Topic: Luke's Perspective of Jesus: Ch. 4 Message Outlines
Luke 4:40-44 (6)
by Darrel Cline (darrelcline biblical-thinking.org)
Chapter # 4 Paragraph # 5 Study # 6 January 14, 2007 Lincolnton, N.C.
(312)Thesis:Jesus set the example for everyone who would claim His name.
Introduction:Last week we considered the selectivity of Jesus' activities in light of the very real competition of values that always exists in every choice. This morning I want to pick up on that "selectivity" issue and raise this question: Does Jesus actually intend for every one of His "redeemed" to "act like He did"? And if He does, what does that "look like" in our current culture?
The first question is simplicity itself; the second is significantly problematical.
I. Luke's Record of Jesus' Commitment to Fulfill His Calling as a Summons to Us to Fulfill Ours.
A. Luke recorded Jesus deliberately turning from the appeal of the appeal of the multitudes (that is a deliberate double-statement).
1. The "appeal" of the multitudes was "stay here with us".
2. The "appeal" of the "appeal" was to be the center of the attention of a large host of folks.
3. Everywhere in the Scriptures we are put on notice that we cannot succumb to the appeal of the appeal and remain the servants of God.
B. Luke recorded Jesus deliberately retaining His "calling".
1. He knew both what His "calling was" and what it would take to fulfill it.
a. He announced in Nazareth what His calling was.
b. He told the selfish multitudes that He had to "proclaim the Kingdom of God in the other cities."
2. He pursued the task "unto the synagogues of Judea".
a. There is a textual variation at the end of 4:44.
1) Some manuscripts read "the synagogues of Galilee".
2) Some manuscripts read "the synagogues of the Jews".
3) Some manuscripts read "the synagogues of Judea".
b. The most reasonable reading is the one which gives rise to the others.
1) The reading "synagogues of Galilee" could not possibly give rise to the other readings.
a) It "fits" the setting like a glove fits a hand.
b) It has absolutely no similarity of spelling that could account for a change.
2) The reading "synagogues of Judea" explains both other readings.
a) It is so "apparently" not suitable to the setting that someone simply changed it.
b) It also explains why some would go with "synagogues of the Jews".
c. Luke's point is one: Jesus pressed His "calling" as far as the synagogues of Judea so that He could fulfill it to the maximum.
1) This is, after all, his "point" -- that Jesus was absolutely committed to His Father's appointment.
2) It was the synagogues of Judea where Jesus was in the most "danger".
C. Luke told Theophilus of Jesus' commitment so it could "bleed into" Theophilus' heart.
1. It is fundamental to "Christian" theology that God has ordained that every snake who has his nature altered into that of a "Christian" is to be "conformed to the image of Jesus".
a. Hebrews 10:5-10 tells us that the purpose of Jesus in the incarnation was to do the will of God.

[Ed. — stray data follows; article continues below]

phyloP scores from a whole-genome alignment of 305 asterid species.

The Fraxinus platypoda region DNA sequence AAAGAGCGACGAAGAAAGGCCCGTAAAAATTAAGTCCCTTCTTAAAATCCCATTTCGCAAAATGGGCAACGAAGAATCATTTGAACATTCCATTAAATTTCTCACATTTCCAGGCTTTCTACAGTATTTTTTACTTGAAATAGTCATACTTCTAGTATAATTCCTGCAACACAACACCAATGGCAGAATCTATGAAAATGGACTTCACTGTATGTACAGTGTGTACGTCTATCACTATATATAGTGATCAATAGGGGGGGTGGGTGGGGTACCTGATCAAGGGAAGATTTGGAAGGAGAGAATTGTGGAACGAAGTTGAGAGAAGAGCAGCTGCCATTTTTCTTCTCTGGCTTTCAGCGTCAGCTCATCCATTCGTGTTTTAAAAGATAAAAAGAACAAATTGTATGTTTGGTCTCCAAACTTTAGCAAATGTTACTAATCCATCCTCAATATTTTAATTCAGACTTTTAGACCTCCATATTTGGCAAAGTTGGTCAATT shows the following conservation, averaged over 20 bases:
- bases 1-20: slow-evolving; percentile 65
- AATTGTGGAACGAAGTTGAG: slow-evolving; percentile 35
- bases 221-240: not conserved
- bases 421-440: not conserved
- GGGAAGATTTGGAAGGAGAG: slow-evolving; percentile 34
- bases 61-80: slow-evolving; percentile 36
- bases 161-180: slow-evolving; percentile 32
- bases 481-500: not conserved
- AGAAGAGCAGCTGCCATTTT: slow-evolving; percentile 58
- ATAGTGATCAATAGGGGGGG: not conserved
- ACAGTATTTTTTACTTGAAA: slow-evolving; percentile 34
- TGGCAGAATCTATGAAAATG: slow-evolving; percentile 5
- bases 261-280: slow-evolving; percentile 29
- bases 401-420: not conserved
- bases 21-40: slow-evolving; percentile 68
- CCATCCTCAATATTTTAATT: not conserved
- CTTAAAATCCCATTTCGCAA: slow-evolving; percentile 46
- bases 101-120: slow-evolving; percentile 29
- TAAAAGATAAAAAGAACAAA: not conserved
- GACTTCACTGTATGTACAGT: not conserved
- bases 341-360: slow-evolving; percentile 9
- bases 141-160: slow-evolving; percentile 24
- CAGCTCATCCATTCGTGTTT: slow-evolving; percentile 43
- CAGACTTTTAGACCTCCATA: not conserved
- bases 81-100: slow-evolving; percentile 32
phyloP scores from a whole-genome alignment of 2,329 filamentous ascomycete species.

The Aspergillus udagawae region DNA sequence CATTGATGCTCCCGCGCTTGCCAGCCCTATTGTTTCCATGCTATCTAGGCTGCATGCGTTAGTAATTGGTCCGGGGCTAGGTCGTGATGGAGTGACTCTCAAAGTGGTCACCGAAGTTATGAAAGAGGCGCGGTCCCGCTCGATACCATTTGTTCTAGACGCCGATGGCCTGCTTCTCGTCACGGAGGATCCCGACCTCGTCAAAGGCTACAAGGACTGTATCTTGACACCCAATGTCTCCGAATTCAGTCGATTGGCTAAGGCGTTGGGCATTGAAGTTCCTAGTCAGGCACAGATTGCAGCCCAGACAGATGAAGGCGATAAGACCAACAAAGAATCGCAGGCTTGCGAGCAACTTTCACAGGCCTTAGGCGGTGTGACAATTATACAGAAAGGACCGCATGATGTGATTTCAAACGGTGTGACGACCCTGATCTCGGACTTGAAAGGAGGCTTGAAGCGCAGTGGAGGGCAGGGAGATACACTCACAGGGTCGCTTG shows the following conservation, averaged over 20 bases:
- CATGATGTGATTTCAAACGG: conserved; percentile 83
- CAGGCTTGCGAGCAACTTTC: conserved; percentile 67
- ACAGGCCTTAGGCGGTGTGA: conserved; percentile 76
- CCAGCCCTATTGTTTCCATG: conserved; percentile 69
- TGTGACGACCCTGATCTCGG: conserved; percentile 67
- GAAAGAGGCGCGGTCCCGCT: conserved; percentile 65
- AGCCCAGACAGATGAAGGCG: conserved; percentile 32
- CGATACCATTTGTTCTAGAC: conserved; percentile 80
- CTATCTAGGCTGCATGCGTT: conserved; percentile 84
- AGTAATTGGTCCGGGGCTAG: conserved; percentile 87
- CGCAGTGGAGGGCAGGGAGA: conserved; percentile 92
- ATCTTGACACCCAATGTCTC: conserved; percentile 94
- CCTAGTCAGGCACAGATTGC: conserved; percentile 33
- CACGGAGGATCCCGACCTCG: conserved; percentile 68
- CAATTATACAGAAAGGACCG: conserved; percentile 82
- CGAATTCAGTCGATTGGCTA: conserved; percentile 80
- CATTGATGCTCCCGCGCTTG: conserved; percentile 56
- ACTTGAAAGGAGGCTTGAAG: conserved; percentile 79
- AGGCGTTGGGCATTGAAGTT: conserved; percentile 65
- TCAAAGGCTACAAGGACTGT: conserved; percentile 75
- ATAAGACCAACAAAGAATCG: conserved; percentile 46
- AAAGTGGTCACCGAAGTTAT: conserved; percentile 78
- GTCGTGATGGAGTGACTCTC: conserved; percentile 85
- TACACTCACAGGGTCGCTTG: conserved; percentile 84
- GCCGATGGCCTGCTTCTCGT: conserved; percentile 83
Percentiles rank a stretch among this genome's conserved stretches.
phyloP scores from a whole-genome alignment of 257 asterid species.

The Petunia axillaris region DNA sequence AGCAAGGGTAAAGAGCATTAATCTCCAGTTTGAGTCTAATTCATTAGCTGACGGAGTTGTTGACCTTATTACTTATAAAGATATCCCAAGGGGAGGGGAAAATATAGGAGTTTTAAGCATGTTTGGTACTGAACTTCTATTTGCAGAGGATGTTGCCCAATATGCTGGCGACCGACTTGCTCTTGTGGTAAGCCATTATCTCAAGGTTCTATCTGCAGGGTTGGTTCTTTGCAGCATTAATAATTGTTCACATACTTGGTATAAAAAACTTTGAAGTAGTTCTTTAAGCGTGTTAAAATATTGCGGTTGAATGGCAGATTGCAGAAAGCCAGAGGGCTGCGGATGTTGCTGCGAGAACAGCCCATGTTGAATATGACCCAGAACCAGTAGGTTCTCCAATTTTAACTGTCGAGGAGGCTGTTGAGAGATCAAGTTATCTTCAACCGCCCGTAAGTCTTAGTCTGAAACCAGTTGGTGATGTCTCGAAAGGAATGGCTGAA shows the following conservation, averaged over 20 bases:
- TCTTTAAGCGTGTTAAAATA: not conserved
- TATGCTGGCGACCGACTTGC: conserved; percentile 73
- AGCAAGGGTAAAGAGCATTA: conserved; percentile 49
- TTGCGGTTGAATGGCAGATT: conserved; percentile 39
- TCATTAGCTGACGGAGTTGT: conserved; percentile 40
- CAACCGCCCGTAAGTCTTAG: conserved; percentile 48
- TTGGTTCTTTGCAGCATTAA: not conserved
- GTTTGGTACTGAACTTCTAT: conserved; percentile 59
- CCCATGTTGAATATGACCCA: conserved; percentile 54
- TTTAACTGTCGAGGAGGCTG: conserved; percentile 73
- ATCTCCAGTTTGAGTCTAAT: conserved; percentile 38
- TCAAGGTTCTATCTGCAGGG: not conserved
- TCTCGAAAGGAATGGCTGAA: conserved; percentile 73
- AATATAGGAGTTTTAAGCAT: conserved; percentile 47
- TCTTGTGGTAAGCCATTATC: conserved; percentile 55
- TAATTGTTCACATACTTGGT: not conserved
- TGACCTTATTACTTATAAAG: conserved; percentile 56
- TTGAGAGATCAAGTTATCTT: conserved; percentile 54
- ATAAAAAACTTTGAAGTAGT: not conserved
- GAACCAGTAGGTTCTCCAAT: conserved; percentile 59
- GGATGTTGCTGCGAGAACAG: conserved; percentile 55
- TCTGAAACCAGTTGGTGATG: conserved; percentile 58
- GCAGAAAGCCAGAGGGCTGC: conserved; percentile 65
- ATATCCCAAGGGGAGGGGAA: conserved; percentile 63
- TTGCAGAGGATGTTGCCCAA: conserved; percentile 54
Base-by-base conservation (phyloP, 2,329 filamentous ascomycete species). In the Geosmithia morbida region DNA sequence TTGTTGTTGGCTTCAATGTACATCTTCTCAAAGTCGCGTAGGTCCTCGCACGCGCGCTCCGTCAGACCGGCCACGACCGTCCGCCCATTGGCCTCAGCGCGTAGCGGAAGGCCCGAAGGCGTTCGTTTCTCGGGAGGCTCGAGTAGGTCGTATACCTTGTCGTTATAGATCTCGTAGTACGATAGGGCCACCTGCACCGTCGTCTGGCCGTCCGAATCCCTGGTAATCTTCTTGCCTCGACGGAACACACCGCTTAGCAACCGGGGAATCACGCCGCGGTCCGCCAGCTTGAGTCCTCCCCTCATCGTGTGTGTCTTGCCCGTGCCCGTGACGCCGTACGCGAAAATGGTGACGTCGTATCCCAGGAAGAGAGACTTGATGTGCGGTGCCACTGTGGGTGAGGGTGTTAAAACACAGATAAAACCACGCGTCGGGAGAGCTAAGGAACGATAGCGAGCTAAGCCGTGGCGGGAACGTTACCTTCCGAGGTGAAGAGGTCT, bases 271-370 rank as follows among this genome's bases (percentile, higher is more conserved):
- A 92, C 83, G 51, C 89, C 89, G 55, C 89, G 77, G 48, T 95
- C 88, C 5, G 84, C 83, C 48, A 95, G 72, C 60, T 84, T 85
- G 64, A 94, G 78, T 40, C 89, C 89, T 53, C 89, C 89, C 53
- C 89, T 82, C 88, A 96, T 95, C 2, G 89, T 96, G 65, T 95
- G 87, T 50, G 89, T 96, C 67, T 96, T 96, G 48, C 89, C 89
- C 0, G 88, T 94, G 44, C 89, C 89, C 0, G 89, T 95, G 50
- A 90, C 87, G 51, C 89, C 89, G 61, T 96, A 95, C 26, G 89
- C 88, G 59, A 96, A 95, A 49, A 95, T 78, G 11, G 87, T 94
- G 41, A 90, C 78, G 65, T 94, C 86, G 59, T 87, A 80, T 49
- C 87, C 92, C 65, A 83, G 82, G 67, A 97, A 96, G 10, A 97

b. Romans 8:29 is a plain as it possibly can be that we are to be "conformed" to the image of this "obedient" Son.
c. Romans 12:2 demands as strongly as it possibly can that we are not to be "conformed" to this world.
2. It is fundamental to the "seal of God" that everyone who names the Name is under serious obligation to "depart from unrighteousness" (2 Timothy 2:19).
3. It is fundamental to "Jesus' demand" that those who would be His disciples seek the Kingdom of God and God's righteousness as an exclusionary practice.
4. It is fundamental to "Theophilus' name" that Luke intended that he develop in the very same direction as Jesus.
II. Jesus' Example as a Pattern for Our Development.
A. "Development" is the key word: we start from the position of vipers in the wilderness -- way behind the eight ball.
1. We are deeply addicted to using our fangs to function in our wilderness.
2. We are summoned to a double task.
a. The absolute cessation of the use of fangs.
b. The complete commitment to permitting God to rearrange our inner wilderness.
1) The greatest single delusion is our basic rejection of our inner reality.
2) The greatest single methodological blunder is our fixation upon being instruments of the rearrangement of the wilderness reality of others .
B. "Development" means that we stop assuming our "freedom" to act makes our actions legitimate.
1. Acts 5:3-4 clearly gives us the "freedom" to make our decisions about our lives.
2. But, 2 Corinthians 5:10 just as clearly tells us that we will explain our decisions to Jesus and hear and see and live forever with the consequences of what He thinks of them.
3. Obviously, any true Theophile must, then, understand some basic principles.
a. First, there is no fulfilling of a non-or-ambiguous calling.
1) According to 1 Peter 4:10 every believer has a non-ambiguous calling.
2) According to 1 Corinthians 4:2 it is this calling to which we will be called to account.
b. Second, the actual fulfilling of every specific calling is going to boil down to two basic principles.
1) First is the Kingdom of God.
2) Second is the pursuit of that Kingdom in righteous ways.
4. And, just as obviously, our early decisions will be more problematical than our "mature" ones will be.